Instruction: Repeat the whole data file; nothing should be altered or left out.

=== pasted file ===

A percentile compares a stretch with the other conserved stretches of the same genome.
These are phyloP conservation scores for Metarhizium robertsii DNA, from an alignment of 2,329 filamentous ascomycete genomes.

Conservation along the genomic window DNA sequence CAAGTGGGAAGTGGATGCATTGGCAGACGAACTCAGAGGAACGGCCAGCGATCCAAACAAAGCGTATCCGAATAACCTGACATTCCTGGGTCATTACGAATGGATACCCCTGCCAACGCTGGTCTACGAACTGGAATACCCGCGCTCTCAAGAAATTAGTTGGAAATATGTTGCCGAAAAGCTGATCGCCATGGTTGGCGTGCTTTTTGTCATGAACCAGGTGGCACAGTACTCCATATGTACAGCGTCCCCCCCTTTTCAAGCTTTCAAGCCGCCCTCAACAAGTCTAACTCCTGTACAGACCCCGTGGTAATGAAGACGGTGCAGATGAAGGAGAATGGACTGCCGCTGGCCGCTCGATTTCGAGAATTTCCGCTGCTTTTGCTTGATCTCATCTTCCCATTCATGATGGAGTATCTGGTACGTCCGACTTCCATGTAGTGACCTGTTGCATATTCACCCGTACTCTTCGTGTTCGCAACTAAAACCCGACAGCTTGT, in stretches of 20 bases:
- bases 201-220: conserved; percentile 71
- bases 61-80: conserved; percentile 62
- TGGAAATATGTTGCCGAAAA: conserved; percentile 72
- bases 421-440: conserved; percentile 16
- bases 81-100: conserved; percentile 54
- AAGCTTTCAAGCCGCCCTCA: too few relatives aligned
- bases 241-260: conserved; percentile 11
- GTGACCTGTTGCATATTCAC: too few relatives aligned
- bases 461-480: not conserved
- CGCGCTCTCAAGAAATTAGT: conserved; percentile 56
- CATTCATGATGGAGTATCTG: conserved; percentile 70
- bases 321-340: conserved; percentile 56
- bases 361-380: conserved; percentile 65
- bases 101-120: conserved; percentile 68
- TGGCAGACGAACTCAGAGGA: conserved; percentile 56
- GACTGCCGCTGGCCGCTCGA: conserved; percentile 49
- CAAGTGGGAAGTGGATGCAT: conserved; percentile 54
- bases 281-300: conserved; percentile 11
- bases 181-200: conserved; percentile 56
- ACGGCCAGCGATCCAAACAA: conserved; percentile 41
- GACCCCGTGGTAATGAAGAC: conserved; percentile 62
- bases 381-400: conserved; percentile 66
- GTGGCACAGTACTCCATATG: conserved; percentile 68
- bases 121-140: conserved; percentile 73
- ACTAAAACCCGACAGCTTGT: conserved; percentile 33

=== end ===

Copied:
A percentile compares a stretch with the other conserved stretches of the same genome.
These are phyloP conservation scores for Metarhizium robertsii DNA, from an alignment of 2,329 filamentous ascomycete genomes.

Conservation along the genomic window DNA sequence CAAGTGGGAAGTGGATGCATTGGCAGACGAACTCAGAGGAACGGCCAGCGATCCAAACAAAGCGTATCCGAATAACCTGACATTCCTGGGTCATTACGAATGGATACCCCTGCCAACGCTGGTCTACGAACTGGAATACCCGCGCTCTCAAGAAATTAGTTGGAAATATGTTGCCGAAAAGCTGATCGCCATGGTTGGCGTGCTTTTTGTCATGAACCAGGTGGCACAGTACTCCATATGTACAGCGTCCCCCCCTTTTCAAGCTTTCAAGCCGCCCTCAACAAGTCTAACTCCTGTACAGACCCCGTGGTAATGAAGACGGTGCAGATGAAGGAGAATGGACTGCCGCTGGCCGCTCGATTTCGAGAATTTCCGCTGCTTTTGCTTGATCTCATCTTCCCATTCATGATGGAGTATCTGGTACGTCCGACTTCCATGTAGTGACCTGTTGCATATTCACCCGTACTCTTCGTGTTCGCAACTAAAACCCGACAGCTTGT, in stretches of 20 bases:
- bases 201-220: conserved; percentile 71
- bases 61-80: conserved; percentile 62
- TGGAAATATGTTGCCGAAAA: conserved; percentile 72
- bases 421-440: conserved; percentile 16
- bases 81-100: conserved; percentile 54
- AAGCTTTCAAGCCGCCCTCA: too few relatives aligned
- bases 241-260: conserved; percentile 11
- GTGACCTGTTGCATATTCAC: too few relatives aligned
- bases 461-480: not conserved
- CGCGCTCTCAAGAAATTAGT: conserved; percentile 56
- CATTCATGATGGAGTATCTG: conserved; percentile 70
- bases 321-340: conserved; percentile 56
- bases 361-380: conserved; percentile 65
- bases 101-120: conserved; percentile 68
- TGGCAGACGAACTCAGAGGA: conserved; percentile 56
- GACTGCCGCTGGCCGCTCGA: conserved; percentile 49
- CAAGTGGGAAGTGGATGCAT: conserved; percentile 54
- bases 281-300: conserved; percentile 11
- bases 181-200: conserved; percentile 56
- ACGGCCAGCGATCCAAACAA: conserved; percentile 41
- GACCCCGTGGTAATGAAGAC: conserved; percentile 62
- bases 381-400: conserved; percentile 66
- GTGGCACAGTACTCCATATG: conserved; percentile 68
- bases 121-140: conserved; percentile 73
- ACTAAAACCCGACAGCTTGT: conserved; percentile 33